In partnership with the Wildlife Department of North West Frontier Province and WWF-Pakistan, BirdLife is currently (2005-2008) implementing a project titled “Deconcentration of power to the local level in Pakistan: empowering for change in a tribal society of North West Frontier Province”. The project will:
build capacity in newly formed Community Based Organisations (CBOs) so that they can become effective institutions for local decision-making and self-help development;
network CBOs at Valley level to form an ‘All-Palas’ Federation for coordinated decision-making and enhanced bargaining power;
raise awareness among people of the Palas Valley of the rights and opportunities for development provided through government policy on local council development funding;
support a process through which CBOs work effectively with key government departments to enhance service delivery and to best manage the development of natural resources of the Palas Valley for social and economic benefit (poverty alleviation);
build capacity in the Forest Department and the Wildlife Department to support participatory, integrated development based on the sustainable use of the Palas Valley’s natural resources.
Earthquake relief and reconstruction in the Palas valley
In September 1992, catastrophic rainfall (half the annual rainfall in 4 days) led to disastrous flooding in Palas. The floods destroyed over 50 foot-bridges and many sections of the main Bar Palas footpath, cutting off access to the Karakoram Highway and seasonal migration routes. The floods also destroyed or damaged almost every irrigation channel in Bar Palas - irrigation is essential for production of the staple maize crop - and destroyed 28 of the valley's 40 watermills. The damage to communications and food production and processing systems threatened to lead to food shortages and increased impoverishment of Palas communities.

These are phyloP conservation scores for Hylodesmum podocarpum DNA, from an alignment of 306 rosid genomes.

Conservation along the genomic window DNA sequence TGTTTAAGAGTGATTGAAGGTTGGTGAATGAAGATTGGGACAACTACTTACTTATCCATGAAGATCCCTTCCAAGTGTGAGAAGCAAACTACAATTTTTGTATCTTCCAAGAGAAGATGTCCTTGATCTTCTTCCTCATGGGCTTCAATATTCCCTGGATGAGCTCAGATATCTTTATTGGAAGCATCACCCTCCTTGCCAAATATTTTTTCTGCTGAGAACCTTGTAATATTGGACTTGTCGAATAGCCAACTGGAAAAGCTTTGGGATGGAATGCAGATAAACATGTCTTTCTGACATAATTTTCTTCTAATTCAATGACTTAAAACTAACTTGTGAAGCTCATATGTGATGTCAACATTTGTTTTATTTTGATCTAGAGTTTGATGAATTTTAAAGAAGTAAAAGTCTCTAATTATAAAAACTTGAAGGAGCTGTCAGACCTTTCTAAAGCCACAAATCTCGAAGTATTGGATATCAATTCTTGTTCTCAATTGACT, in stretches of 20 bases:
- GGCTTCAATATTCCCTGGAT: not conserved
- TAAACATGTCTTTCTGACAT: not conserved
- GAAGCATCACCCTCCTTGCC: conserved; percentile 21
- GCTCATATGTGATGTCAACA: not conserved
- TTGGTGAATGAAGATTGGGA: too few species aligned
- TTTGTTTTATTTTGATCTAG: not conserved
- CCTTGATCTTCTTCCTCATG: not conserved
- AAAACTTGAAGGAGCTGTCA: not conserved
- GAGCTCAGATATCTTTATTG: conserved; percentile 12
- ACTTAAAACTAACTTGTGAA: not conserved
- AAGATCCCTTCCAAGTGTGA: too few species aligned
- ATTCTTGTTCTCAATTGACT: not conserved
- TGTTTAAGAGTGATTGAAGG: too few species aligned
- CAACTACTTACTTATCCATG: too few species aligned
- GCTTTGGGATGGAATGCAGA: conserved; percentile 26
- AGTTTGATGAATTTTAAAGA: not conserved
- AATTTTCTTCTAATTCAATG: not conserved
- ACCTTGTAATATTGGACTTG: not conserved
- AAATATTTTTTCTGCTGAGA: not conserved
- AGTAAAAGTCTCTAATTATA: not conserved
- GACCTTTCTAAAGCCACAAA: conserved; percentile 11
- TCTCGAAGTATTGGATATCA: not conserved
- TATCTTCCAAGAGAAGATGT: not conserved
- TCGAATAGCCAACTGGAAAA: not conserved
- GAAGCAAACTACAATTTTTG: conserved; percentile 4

Responding to these development needs, BirdLife has been supporting implementation of a rehabilitation and improvement programme, building suspension foot-bridges, improving the main Bar Palas footpath, renovating irrigation channels, and reconstructing watermills. This involvement of BirdLife supports biodiversity conservation by helping to build credibility and goodwill among forest owners; providing activities which can be used to catalyse Community-Based Organisations; and assisting the project in the mediation of a local agreement on forest conservation.
In October 2005, much of the efforts at improving this infrastructure were reversed in a matter of seconds when a massive earthquake struck parts of northern Pakistan. BirdLife responded immediately to this catastrophe, helping to coordinate the relief effort in the valley, and raising funds to repair some of the infrastructure (see BirdLife News: 'Palas relief effort shifts to shelters and roads' 25-11-2005, 'As winter ends, Palas reconstruction begins' 09-03-2006, 'Road to recovery for Palas Valley' 06-10-2006). This experience has shown the value of an approach focused on empowering community institutions. The Palas Conservation and Development Federation proved to be an effective organisation for assessing the impact of the earthquake, identifying the specific needs for emergency relief, and ensuring a fair and efficient distribution of relief supplies.
Donors and project partners
BirdLife’s current activities in Palas are funded by the UK Department for International Development through their Civil Society Challenge Fund. The project is implemented in partnership with the North West Frontier Province (NWFP) Wildlife Department and World Wildlife Fund Pakistan.
For further details contact:
The Chief Technical Advisor,
Palas Conservation Programme (DPLL project),
Hs. 419, Street 3, Jinnahabad,
Email: firstname.lastname@example.org; email@example.com
Tel: (+92) 992 380567. Fax: (+92) 992 380258.